Fred Hampton’s Umoja



Picture this: You get a text message with a picture of a student quiz and the question “what grade is this?”

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So what grade do you think this is?


This is a 12th grade English class. Let that sink in for a minute.


As we prepared to write about Fred Hampton and unity, we asked ourselves, how do you make a Fred Hampton? How do we create a revolutionary? It’s certainly not by asking seniors in high school non-thought provoking questions like the ones above.


Today, we highlight the first principle of the Nguzo Saba, Umoja, which means unity by recognizing the extraordinary life and work of Fred Hampton, Chairman of the Illinois Chapter of the Black Panther Party. We were all set to discuss his outstanding leadership, talents, and ability to mobilize people, his people, black people and all people through class consciousness. So, yeah, we’re going to get to that, but first allow us to take you left, before we go right.


I want to ask you, dear educator, when you look in your classroom and at your students, what do you see? Think about it really? Because as we looked over this 12th grade quiz on Hamlet and we had many questions and thoughts, with the first being, this mofo can’t be serious. He certainly does NOT take teaching seriously. And if this is what 12th grade English looks like, how do we get from here to Hampton?

The answer is we don’t.

imgres-1.jpgWhen Hampton got to college he was a pre-law major. He wanted to learn law in order to use it as a defense against the police. Hampton, born in 1948 and raised in Chicago, Illinois, he was fully engulfed in the social political context of what it meant to be black in America. A gifted student and athlete, Hampton was cultivated into a revolutionary; becoming a youth leader in his local chapter of the NAACP.

Let’s be clear, Hampton was murdered by the Chicago police at the age of 21. In his brief years after high school, he organized truces with rival black gangs that were close to doubling the membership of BPP. He set up multi-racial  alliances between blacks, whites, Asians, and Latinos named them “rainbow coalition.”(Yes he was first to use that term.)

He was a political organizer, eloquent orator, strategic planner, taught political education classes and supervised community patrol of the police. Hampton was unapologetically black, unapologetic about unifying all people through class consciousness, and unapologetically brilliant. He was able to wield the master’s tools as he set forth to dismantle the master’s house.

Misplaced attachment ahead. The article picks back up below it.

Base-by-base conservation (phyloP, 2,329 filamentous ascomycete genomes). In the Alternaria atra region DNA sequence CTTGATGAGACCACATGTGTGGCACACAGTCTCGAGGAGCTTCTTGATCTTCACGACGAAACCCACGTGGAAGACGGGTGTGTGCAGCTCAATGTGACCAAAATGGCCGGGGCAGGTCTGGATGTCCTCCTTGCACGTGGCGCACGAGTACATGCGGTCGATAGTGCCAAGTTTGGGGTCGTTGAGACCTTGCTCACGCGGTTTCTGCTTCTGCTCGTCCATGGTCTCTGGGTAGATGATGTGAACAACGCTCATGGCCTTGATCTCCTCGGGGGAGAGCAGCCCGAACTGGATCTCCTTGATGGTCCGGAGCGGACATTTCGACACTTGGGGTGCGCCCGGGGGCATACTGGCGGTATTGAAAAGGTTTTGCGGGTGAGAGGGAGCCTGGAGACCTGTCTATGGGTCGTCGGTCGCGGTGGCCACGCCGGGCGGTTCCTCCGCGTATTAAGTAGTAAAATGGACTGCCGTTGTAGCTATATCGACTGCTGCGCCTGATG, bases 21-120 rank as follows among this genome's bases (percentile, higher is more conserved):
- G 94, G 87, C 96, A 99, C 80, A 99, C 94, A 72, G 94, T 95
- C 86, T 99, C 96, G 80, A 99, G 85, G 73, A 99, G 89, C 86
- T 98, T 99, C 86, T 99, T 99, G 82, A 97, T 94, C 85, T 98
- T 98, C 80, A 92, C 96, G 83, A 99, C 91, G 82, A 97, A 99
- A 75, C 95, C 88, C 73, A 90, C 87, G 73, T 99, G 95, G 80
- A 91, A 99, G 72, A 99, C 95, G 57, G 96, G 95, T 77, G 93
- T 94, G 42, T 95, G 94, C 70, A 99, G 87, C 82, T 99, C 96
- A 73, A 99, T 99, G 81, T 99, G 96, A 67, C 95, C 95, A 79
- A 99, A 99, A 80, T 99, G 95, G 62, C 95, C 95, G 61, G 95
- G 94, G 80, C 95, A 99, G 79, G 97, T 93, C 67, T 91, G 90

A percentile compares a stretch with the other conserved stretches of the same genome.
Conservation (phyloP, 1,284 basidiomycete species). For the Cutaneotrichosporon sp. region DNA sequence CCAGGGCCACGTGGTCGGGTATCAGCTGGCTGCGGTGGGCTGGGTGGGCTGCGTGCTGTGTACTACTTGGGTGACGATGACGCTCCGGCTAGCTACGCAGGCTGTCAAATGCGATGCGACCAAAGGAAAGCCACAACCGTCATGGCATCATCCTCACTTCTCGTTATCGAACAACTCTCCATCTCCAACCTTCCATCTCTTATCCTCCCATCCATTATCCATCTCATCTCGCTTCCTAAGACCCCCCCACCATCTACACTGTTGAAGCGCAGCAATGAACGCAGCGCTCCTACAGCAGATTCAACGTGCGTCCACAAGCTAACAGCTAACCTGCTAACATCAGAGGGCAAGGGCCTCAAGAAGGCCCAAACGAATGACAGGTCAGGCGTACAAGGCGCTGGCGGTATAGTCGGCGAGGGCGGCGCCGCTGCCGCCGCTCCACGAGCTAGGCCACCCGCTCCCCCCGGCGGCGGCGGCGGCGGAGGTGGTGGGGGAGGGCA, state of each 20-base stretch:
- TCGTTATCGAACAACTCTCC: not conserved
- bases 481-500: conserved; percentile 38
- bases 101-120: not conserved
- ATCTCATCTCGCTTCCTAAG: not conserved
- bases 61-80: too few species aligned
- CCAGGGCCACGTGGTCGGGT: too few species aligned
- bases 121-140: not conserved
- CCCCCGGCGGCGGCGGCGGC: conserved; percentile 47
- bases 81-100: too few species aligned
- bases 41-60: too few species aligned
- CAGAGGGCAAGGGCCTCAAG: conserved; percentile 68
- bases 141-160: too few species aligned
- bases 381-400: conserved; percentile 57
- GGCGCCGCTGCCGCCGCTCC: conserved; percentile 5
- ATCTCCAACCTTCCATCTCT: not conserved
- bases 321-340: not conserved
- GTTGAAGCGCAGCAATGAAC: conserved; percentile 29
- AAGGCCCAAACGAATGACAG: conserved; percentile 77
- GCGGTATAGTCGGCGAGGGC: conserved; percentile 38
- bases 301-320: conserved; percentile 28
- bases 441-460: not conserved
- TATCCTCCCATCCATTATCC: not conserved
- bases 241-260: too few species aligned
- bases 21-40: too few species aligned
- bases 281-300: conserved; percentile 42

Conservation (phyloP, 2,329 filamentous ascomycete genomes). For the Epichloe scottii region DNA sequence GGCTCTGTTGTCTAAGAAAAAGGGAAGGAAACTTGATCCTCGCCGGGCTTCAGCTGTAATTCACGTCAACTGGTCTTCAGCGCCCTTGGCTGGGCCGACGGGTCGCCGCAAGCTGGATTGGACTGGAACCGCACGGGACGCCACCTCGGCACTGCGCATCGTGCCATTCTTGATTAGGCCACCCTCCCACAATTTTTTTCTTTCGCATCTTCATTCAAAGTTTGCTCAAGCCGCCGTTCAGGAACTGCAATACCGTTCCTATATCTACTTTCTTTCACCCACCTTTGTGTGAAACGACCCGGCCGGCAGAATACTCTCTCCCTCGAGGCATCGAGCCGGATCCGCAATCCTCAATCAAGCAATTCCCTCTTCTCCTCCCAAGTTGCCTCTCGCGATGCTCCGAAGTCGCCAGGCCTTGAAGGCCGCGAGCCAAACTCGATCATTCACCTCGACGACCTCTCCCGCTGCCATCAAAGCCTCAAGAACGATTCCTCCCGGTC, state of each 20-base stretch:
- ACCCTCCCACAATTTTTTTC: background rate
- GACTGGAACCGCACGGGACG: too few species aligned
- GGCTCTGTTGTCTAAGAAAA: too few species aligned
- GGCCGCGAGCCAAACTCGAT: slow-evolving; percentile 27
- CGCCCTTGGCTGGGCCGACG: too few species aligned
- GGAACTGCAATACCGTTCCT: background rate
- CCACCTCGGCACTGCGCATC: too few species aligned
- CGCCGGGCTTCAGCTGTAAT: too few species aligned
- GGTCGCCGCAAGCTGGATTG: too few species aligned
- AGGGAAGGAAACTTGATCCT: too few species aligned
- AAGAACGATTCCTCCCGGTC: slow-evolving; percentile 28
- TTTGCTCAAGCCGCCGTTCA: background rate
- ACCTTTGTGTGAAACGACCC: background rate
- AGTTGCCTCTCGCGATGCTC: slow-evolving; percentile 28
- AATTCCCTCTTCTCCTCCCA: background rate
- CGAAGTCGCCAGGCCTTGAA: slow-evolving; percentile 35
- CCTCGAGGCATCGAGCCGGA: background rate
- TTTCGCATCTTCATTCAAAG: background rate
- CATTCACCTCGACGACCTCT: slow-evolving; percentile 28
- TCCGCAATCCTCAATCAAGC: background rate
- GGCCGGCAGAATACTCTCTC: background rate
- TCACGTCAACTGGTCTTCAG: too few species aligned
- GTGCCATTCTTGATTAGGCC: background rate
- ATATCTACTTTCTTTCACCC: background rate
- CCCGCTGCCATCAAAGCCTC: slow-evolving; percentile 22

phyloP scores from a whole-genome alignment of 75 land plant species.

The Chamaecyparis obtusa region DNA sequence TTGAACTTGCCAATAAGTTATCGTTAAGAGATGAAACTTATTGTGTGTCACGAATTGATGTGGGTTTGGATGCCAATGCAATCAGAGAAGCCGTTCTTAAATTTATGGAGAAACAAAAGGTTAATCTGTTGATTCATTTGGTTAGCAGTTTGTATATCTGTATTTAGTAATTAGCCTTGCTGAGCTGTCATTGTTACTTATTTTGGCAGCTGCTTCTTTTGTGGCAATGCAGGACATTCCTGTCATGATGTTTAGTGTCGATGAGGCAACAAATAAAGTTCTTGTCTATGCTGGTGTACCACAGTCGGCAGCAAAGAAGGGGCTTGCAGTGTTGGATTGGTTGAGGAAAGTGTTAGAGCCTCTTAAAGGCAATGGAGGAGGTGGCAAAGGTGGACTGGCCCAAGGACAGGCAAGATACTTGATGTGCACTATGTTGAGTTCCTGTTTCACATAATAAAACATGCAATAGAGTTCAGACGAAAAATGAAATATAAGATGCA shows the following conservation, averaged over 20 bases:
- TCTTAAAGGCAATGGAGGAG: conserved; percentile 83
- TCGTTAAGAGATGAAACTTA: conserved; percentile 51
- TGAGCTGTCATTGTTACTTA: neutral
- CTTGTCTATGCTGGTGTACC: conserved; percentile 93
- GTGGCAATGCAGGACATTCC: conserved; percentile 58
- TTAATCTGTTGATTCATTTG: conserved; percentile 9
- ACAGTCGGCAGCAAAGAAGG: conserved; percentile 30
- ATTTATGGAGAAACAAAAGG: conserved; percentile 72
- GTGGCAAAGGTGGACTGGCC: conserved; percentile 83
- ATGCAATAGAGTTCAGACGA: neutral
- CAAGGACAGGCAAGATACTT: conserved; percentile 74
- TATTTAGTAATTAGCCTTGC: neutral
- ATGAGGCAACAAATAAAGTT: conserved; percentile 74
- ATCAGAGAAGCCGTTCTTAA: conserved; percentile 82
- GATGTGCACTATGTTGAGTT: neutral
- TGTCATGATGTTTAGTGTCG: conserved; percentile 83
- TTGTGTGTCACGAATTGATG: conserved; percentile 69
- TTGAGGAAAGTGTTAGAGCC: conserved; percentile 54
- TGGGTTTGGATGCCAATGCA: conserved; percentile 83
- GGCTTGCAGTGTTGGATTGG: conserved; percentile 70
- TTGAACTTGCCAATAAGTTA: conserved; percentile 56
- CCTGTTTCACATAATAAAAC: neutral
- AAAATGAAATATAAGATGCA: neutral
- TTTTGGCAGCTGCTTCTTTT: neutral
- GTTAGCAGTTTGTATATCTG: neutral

If Fred Hampton was sitting in a 2016 twelfth grade classroom faced with these unchallenging and frankly insulting questions above, would he be the Fred Hampton that we revere? More importantly, how many future Fred Hamptons are dying in our classrooms across America, right now? How many are dying in YOUR classroom?

So, that teacher was quizzing students on Hamlet. Great play. Horrible execution. As we delineated all the ways this teacher could actually engage students in a deep and thoughtful investigation of Hamlet, we began to discuss books we deemed appropriate and engaging for 12th graders. The types of books that you may not find in every high school English book room.

We offer you these texts, for serious consideration and implementation in your classrooms that can foster deep and rigorous discussions and analysis and ultimately could help to cultivate more Fred Hamptons.

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So, listen, we’re not throwing shade on Shakespeare’s Hamlet. Our students should absolutely engage thoughtfully with that text. We’re saying, in addition to Hamlet, let’s engage our students in texts that are (1) written by black people (2) connected to their lived experiences (3) connected to the lived experiences of black people in America and in the diaspora and (4) provide blueprints for self-analysis, resistance, healing and self-edification for black people.


Today we honor Fred Hampton and his unapologetic and unwavering message of unity. And we ask you, dear teacher, what role are you playing in the development of this generation’s Fred Hampton?

Uh, U.N.I.T.Y., U.N.I.T.Y. that’s a unity
U.N.I.T.Y., love a black man from infinity to infinity
(Who you calling a bitch?)
U.N.I.T.Y., U.N.I.T.Y. that’s a unity (You gotta let him know)
(You go, come on here we go)
U.N.I.T.Y., Love a black woman from (You got to let him know)
infinity to infinity (You ain’t a bitch or a ho)
U.N.I.T.Y., U.N.I.T.Y. that’s a unity (You gotta let him know)
(You go, come on here we go)
U.N.I.T.Y., Love a black man from (You got to let him know)
infinity to infinity (You ain’t a bitch or a ho)

-Queen Latifah 1993

In solidarity,

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